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(2) Hours after Zelensky’s speech to Congress, Biden will speak about what the US is providing to Ukraine – CNN

Pope Francis recites a prayer at the Vatican on March 13.
Pope Francis recites a prayer at the Vatican on March 13. Photo by Riccardo De Luca/Anadolu Agency via Getty Images)

Pope Francis will hold an extraordinary prayer called a “consecration” for Russia and Ukraine next week, the Vatican announced on Tuesday.

The prayer is unique because it is connected to a belief in a 1917 prophecy of the Virgin Mary in Fatima, in which it is claimed she said that the consecration of Russia would usher in a period of world peace.

“Russia will spread her errors throughout the world, causing wars and persecutions of the Church. The good will be martyred; the Holy Father will have much to suffer; various nations will be annihilated,” the prophecy reads.

The Catholic Church holds that Mary asked for prayers for the “conversion of Russia,” in particular for the “consecration of Russia to my Immaculate Heart,” saying that if this is done, “Russia will be converted and there will be peace.”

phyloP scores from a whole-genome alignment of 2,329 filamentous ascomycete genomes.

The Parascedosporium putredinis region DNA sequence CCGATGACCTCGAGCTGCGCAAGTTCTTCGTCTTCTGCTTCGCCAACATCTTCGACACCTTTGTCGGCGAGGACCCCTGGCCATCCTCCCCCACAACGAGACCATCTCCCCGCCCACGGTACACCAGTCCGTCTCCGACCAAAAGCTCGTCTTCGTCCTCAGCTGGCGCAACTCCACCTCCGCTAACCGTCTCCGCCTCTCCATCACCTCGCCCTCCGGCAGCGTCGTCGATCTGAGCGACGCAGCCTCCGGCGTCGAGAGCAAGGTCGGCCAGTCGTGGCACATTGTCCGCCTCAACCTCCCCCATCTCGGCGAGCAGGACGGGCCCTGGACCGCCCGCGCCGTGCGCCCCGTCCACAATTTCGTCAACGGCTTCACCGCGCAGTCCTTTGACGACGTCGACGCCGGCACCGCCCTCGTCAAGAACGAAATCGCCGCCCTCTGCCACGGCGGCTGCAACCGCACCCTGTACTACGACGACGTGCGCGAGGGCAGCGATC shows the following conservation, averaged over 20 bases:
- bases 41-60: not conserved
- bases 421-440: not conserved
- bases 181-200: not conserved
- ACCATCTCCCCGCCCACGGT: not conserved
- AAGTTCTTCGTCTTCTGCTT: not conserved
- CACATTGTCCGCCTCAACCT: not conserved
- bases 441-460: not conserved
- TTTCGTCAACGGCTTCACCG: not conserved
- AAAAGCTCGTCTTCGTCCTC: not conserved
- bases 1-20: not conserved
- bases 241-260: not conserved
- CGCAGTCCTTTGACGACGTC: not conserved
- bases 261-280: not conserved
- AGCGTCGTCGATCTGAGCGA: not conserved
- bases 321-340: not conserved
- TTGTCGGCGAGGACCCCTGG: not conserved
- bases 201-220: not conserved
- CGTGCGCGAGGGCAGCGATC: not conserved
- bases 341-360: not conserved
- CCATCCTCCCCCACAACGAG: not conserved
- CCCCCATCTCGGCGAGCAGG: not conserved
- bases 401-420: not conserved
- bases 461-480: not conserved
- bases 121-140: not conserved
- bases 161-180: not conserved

This special request of the Virgin Mary is known as the Third Secret of Fatima, for the name of the town in Portugal where she is said to have appeared to three children in 1917.

John Paul II was devoted to the Virgin of Fatima, as he believed she saved him from being killed during an assassination attempt in St. Peter’s Square on May 13, 1981, the Feast Day of Our Lady of Fatima.

On March 25, 1984, John Paul II consecrated Russia to the Immaculate Heart of Mary, but did not specifically mention Russia, leading some to suggest that the consecration had not been done properly.

Pope Francis will perform the consecration in St. Peter’s Basilica on the same date as John Paul II did, March 25, according to the Vatican statement.

On the same day, Cardinal Krajewski, the papal almoner, will perform the consecration in Fatima, the statement says.

The Pope has so far refrained from calling on Russian Orthodox Patriarch Kirill to condemn the war, and he has not publicly condemned Putin or Russia by name, despite his fervent appeals for an end to the war. Other Catholic Church officials, however, have not been so reticent.

Here’s what else religious leaders have said about the war:

In Putin's vision for the world, a medieval narrative resurfaces

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